I had found my lynchpin event.

With just a few weeks to go, by a stroke of luck, I found another.

I’ve largely given up on mainstream television. Between Better Call Saul and Rick & Morty, there isn’t much at all which draws my interest. I haven’t paid for a cable television subscription in over a decade. YouTube has become my primary mode of visual entertainment outside of movie theaters. No doubt the toxicity in the comments section of many videos rivals that of the Yucca Mountain Nuclear Waste facility, but the creators produce interesting, original, thought-provoking and hilarious content for their channels, some of which never fail to make me laugh at the end of any given day.

One of my favorites is a young Brit by the name of ‘Pyrocynical’, who makes videos mocking the cringey content of other more popular YouTubers like the awful Paul brothers with trademark dry, sarcastic British wit and meme-laced editing. After watching one of his videos in the weeks leading up to November, he announced at the end that he would be doing a Meet & Greet at the Insomnia Gaming Convention in Dublin on November 9th, two days before my flight home.

It always seems there’s a sub-trip to these excursions, where I travel hours away from where I’m visiting order to do something else. London would be no exception, as I couldn’t pass up a chance to meet him.

Fearing I’d have to drop another few hundred dollars getting to Dublin and back on the same day, as it turns out, airfare between the two cities is about fifty bucks. Fifty Bucks. That’s about what I spend each month on Chicken Fried Rice from Samurai Sushi. Sold.

So now things were set. What began as little more than something to be excited about during a time where I was worried sick with heartache had shaped up into a fairly decent vacation. As for the breakup interfering with enjoying myself overseas, the door to reconciliation had been welded shut by the time I stepped onto the first flight, never to be reopened.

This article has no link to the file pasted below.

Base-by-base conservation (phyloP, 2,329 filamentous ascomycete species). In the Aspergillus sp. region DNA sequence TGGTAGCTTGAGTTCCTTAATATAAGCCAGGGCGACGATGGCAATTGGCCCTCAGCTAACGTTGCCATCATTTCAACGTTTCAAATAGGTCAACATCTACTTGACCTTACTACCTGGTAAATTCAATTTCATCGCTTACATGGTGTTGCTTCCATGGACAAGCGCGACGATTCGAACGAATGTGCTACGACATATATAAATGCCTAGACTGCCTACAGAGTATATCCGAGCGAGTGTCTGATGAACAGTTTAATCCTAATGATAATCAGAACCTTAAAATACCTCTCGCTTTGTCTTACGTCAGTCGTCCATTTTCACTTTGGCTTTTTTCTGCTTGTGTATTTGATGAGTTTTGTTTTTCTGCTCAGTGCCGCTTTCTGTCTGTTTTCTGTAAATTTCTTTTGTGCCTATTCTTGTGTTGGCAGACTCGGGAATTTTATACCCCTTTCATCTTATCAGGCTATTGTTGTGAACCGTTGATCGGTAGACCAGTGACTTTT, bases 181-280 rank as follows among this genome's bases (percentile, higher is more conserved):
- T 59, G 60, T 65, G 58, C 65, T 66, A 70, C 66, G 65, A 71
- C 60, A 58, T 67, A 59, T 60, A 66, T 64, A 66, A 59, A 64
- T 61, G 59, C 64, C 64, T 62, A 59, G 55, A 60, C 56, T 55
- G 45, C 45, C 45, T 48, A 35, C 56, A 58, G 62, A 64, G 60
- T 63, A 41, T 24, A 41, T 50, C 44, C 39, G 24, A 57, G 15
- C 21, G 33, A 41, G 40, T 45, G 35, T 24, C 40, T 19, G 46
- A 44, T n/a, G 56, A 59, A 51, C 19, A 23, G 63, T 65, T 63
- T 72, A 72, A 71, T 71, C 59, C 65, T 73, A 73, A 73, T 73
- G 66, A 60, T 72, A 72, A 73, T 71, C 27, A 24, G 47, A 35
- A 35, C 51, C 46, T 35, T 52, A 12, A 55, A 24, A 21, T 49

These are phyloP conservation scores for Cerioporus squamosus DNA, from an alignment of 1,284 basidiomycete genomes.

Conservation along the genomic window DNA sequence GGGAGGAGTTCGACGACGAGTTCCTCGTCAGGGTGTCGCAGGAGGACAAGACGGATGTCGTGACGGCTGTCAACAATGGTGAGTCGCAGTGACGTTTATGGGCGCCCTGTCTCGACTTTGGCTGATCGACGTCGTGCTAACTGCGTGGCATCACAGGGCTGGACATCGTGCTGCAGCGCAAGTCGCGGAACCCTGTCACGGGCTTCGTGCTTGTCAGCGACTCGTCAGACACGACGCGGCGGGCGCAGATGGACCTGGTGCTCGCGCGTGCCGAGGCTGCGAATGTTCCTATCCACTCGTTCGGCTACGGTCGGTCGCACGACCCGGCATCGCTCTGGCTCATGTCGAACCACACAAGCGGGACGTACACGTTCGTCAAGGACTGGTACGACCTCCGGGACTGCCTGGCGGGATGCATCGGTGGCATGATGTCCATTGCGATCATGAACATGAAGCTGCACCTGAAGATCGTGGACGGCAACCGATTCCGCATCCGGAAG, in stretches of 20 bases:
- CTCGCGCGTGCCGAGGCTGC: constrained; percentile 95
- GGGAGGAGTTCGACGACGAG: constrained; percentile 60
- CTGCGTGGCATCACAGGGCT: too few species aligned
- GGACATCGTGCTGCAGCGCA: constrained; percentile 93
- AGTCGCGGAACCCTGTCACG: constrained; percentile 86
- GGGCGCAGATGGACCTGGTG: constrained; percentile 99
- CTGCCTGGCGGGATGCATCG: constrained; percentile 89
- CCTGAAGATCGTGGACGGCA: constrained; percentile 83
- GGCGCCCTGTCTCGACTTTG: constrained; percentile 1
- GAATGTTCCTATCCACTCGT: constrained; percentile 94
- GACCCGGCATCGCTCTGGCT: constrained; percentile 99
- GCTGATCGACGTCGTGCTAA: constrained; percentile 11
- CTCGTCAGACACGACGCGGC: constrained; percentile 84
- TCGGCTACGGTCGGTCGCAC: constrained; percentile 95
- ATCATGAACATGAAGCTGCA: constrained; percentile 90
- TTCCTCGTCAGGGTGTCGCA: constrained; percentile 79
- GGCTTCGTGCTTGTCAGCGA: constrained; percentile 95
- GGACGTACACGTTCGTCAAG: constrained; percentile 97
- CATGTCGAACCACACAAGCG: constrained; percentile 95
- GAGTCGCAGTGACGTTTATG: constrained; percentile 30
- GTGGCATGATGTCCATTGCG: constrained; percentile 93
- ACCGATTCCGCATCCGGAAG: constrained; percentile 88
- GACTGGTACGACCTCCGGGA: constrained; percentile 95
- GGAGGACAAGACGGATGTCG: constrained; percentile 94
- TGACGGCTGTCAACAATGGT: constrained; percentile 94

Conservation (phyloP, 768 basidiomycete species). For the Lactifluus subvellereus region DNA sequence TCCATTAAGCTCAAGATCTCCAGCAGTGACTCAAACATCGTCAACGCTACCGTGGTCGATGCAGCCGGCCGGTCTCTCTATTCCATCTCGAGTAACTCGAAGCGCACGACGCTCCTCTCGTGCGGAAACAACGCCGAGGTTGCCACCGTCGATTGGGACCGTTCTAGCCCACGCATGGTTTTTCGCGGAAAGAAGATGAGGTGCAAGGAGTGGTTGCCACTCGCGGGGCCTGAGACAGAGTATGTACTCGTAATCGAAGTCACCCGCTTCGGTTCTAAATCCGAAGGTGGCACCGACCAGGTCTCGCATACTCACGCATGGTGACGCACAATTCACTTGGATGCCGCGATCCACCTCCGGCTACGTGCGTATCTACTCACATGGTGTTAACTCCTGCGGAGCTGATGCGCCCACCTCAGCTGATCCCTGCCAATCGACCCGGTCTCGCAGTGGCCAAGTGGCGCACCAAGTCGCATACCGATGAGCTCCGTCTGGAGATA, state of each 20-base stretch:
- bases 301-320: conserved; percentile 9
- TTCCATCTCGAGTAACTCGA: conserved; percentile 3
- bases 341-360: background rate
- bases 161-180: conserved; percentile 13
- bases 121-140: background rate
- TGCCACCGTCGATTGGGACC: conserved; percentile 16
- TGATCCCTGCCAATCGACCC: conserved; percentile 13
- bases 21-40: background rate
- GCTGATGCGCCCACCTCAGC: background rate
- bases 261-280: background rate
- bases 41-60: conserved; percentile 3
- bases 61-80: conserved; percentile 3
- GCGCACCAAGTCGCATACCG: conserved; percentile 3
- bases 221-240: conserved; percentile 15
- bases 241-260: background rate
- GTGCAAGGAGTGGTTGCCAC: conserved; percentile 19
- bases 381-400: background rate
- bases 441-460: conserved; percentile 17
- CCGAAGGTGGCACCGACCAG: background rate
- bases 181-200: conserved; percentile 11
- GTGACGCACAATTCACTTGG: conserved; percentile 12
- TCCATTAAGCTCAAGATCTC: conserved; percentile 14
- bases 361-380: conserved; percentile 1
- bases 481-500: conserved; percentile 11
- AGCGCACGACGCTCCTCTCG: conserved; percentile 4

As a bonus, the flight included a seven-hour layover in Houston. My hope was to spend time catching up with an old friend, Shiraz, whom I worked with at my previous job.

Yet another early departure had me up at 4:30 in the morning, however this time getting through security was a breeze compared to China, and plenty of time to relax in the terminal with the first of countless Lattes to come over the next seven days.

Of course, no flight would be complete without a crying baby.

Typically, they’ll calm down, but this one was going off like a klaxon alarm for most of the three-hour journey. I can’t hate an infant for being an infant. But I most certainly can be driven mad listening to their wailing, as I’m sure most of the other passengers were. Yes, I had earbuds. They only somewhat helped.

Landing in Houston, I messaged Shiraz initially just to make sure it was still his number, as we hadn’t been in contact for few years. In case I wasn’t able to, I had a backup plan of visiting the Houston Museum of Natural Science. It was a healthy 30 minutes away, so I grabbed an Uber. The driver, Felix, was from the Philippines and very pleasant to chat with.

I asked him about Duterte and how the local population feels about him, since he’s seen as borderline dictatorial in other parts of the world due to his brutal treatment of drug dealers. He did not share their disdain, as he had seen first-hand how bad things are over there due to the influx of meth coming from China. Addicts everywhere, robbing and killing, and the police pitting families against each other by persuading them to become informants. It was a position I hadn’t considered.